South African women were “disproportionately affected by the ‘childcare shock’ in April”, taking on more additional childcare work, because 1) children were more likely to be living with their mothers, and 2) women living with children took on longer hours of childcare than men.(27) In addition, when surveyed about the impact of COVID-19 on their schooling, girls reported being overburdened by chores and having to care for younger siblings.(28) This shows how these gendered patterns of childcare are being reinforced for the next generation.

When schools re-opened, both men and women reported less hours spent on childcare, but women’s hours reduced by more than men’s, highlighting how they had borne the brunt of school closures. Many ECD centres were still closed by October, and women continue to be negatively affected by this. Only 17% of men, compared to 63% of women, said they were looking after their young children by themselves.(29)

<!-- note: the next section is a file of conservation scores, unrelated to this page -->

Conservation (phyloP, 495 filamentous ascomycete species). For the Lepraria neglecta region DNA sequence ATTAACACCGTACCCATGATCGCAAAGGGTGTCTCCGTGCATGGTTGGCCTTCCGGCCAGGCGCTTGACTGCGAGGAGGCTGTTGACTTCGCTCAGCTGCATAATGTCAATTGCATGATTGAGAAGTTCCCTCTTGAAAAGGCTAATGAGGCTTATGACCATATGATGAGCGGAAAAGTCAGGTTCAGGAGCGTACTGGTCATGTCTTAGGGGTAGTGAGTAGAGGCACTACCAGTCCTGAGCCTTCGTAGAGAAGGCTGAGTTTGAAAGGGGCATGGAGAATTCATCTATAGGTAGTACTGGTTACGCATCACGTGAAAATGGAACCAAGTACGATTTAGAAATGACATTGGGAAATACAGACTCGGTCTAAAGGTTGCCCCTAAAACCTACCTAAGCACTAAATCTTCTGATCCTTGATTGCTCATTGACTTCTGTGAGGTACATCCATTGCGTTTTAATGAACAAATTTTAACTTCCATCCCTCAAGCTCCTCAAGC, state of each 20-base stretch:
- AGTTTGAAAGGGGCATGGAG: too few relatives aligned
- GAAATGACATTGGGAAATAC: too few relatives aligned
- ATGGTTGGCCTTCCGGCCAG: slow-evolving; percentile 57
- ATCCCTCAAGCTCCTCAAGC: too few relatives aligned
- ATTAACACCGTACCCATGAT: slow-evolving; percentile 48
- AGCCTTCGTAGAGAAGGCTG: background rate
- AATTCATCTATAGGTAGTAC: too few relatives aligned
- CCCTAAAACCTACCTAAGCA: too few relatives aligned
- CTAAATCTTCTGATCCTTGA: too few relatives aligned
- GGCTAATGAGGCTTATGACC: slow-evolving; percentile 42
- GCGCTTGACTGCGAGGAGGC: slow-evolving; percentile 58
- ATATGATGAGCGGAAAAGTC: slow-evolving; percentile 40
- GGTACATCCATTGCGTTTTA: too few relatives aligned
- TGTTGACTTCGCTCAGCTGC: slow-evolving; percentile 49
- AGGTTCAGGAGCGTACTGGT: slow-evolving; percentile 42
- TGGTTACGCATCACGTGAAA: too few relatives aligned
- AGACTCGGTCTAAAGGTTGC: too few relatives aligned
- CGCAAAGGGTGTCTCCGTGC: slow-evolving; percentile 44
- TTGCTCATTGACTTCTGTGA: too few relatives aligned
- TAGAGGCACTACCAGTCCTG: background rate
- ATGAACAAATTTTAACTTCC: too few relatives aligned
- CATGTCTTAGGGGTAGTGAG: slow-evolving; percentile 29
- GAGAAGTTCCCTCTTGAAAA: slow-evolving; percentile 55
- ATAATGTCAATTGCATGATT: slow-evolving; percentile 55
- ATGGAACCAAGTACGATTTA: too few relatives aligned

COVID-19 has highlighted two things: first, that transforming household and family gendered norms of care and domestic labour is vital for ensuring women’s full and equal participation in the economy. Second, it has highlighted the opportunity for workplaces to provide supportive environments for mothers through a range of interventions, such as on-site childcare, flexible working hours, and increased parental leave.
How do we support a more gender-equitable future?